Concerns have also arisen about lead-tainted products imported from other countries. Think about lead when you purchase foreign candy, ceramics, medication, pottery, or toys. In the latter, lead has been found in both paint and plastic.

Lead Poisoning as a Public Health Issue

Lead poisoning was a problem in Flint, but could it be a problem for you?

The EPA states there are no safe levels of lead exposure. That being the case, it mandates that public water supplies be monitored for lead contamination. If lead concentrations exceed a level of 15 parts per billion in more than 10 percent of customer taps, then action must be taken. These actions must be taken by the water system and include:

  • Pursuing steps to optimize corrosion control treatment for water systems servicing 50,000 people or more
  • Notifying and educating the public about the issue and how it is being addressed
  • Replacing portions of lead service lines that are under the water system's control

Unfortunately, it is not always possible to eliminate all lead exposures. Treatment of water with anti-corrosion chemicals can reduce lead but may not eliminate from leaching into tap water.

Medicaid Screening for Lead Poisoning

The fact remains that avoidance of all lead exposures may not always be possible. To this end, it is important to screen for possible lead exposure in high-risk populations, namely children.

The Centers for Disease Control and Prevention and the American Academy of Pediatrics recommend screening for children with suspected exposures, i.e. those currently or previously living in older homes or those with who have siblings or playmates with elevated blood lead levels.

All children enrolled in Medicaid, however, are required to receive blood lead screening tests at 12 months and 24 months of age. If one of these children does not have any lead screening documented in the medical record and they are between 24 and 72 months of age, their health-care provider is required to get one.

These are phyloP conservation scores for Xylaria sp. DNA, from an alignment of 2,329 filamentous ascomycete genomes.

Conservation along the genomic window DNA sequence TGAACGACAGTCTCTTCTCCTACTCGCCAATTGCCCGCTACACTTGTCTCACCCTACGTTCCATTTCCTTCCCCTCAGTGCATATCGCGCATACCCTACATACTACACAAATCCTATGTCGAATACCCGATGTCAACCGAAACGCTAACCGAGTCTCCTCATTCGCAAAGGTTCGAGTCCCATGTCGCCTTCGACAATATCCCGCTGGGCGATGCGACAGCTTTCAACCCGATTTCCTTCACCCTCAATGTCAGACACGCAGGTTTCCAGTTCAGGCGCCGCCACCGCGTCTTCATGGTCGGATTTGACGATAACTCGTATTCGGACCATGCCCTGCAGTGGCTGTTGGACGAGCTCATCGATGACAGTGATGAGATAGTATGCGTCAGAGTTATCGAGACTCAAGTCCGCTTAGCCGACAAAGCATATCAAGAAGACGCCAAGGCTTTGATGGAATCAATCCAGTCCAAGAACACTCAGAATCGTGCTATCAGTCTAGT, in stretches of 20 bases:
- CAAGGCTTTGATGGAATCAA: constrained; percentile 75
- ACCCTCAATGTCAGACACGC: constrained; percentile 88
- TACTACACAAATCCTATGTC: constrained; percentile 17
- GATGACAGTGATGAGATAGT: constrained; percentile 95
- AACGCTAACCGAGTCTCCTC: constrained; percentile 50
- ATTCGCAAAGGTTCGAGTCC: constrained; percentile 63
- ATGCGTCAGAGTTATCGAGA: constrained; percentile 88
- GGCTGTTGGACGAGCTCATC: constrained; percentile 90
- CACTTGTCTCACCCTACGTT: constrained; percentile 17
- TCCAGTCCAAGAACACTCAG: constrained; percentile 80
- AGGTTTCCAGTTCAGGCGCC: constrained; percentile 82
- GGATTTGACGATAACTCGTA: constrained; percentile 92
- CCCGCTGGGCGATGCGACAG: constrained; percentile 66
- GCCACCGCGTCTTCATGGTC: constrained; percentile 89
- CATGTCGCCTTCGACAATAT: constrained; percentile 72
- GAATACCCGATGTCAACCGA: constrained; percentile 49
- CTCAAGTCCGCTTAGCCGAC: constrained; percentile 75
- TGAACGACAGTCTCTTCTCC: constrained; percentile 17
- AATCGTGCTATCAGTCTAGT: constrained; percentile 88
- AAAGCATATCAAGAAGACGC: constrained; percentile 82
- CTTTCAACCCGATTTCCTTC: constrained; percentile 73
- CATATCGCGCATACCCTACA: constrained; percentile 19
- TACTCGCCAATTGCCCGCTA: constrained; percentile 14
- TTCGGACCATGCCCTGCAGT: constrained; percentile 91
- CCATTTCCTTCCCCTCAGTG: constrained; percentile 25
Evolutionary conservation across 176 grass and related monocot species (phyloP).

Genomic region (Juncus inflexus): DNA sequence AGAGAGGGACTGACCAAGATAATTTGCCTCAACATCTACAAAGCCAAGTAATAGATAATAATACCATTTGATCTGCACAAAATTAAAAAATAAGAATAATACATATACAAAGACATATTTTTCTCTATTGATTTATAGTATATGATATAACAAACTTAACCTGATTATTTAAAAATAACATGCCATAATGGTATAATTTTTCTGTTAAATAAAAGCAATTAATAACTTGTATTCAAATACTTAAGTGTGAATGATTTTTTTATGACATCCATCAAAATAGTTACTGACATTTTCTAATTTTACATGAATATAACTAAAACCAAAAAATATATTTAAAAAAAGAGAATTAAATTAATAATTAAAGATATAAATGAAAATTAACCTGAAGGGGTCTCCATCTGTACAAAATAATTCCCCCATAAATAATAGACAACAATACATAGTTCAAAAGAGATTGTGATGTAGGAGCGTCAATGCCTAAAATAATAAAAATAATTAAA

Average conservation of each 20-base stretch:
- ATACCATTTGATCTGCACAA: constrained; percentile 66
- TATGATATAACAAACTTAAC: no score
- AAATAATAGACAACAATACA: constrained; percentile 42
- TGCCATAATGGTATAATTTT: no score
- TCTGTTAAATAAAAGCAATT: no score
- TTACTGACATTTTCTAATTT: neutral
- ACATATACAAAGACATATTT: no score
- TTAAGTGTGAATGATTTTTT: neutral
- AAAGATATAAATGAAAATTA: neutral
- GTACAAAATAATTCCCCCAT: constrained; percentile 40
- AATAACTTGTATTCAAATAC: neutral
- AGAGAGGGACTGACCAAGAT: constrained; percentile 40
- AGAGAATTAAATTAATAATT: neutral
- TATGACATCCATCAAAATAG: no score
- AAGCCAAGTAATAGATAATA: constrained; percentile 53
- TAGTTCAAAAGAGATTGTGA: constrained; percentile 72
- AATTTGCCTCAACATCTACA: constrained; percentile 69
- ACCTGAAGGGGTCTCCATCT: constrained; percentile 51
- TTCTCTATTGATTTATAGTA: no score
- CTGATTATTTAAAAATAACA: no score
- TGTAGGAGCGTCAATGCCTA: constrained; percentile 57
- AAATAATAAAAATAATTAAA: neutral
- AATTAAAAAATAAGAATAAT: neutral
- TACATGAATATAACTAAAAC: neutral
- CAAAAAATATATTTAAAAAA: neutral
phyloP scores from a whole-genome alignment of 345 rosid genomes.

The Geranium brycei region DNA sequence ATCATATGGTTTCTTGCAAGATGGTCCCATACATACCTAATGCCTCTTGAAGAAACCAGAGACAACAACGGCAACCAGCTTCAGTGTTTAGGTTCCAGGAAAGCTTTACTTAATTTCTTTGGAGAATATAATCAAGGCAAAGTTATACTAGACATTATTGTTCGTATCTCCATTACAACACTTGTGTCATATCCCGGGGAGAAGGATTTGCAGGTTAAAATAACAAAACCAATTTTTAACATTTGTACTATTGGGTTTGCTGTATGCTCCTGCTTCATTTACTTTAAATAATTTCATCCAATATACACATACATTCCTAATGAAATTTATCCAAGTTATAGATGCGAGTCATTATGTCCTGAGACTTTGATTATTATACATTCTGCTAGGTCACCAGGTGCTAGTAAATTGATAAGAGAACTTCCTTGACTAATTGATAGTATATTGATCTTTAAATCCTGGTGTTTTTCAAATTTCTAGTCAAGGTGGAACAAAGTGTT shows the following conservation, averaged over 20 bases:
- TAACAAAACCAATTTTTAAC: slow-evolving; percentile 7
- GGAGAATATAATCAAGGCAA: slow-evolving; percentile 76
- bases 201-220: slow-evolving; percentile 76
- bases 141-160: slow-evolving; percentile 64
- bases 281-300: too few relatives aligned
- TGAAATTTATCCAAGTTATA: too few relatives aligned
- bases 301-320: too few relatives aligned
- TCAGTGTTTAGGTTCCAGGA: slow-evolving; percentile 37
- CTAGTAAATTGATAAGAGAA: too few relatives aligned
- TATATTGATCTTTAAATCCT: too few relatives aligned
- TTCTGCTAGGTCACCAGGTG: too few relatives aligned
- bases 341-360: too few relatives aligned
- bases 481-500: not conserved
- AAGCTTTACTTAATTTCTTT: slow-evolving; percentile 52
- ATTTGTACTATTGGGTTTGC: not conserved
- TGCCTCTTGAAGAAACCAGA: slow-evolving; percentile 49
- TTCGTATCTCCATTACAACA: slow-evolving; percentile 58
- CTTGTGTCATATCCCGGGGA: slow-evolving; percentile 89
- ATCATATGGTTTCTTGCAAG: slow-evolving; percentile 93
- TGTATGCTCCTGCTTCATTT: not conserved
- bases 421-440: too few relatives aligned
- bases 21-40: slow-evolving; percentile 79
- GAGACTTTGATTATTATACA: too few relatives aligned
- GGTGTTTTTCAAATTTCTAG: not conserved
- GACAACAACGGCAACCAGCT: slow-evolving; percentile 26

Screening for lead is easily done. It requires a blood sample that may be collected either from a simple finger prick or from a traditional blood draw with a needle inserted into your vein. The sample may be collected in your doctor's office or at a laboratory.

Unfortunately, not all eligible children are being screened. Medicaid data in 2015 suggests that only about 38 percent of children between 12 and 24 months of age had been screened. The National Committee for Quality Assurance (NCQA), a non-profit organization, released data that estimating that only 66 percent of 2-year-old children enrolled in Medicaid were screened for lead levels over the past two years. Only 30 states that reported this measure to the NCQA, however, so this may not reflect the true national average.

Where Do We Go From Here?

As more lead screening is pursued, the number of children who will be found to have elevated blood lead levels will likely increase. That means we need to have resources in place to not only screen, but also to treat those affected.

Medicaid continues to provide lead screening for all children, regardless of presumed risk, and recommends the following measures be taken across other health-care agencies:

  • Collaboration with state health agencies to screen children who have not been tested
  • Contacting health-care providers to ensure they screen children as required
  • Adding screening requirements into managed care contracts
  • Increase testing through Women, Infant and Children programs (WIC) and local health clinics

Medicaid hopes that these joint efforts will be able to keep the most vulnerable children safe from long-term health complications.

Was this page helpful?

Article Sources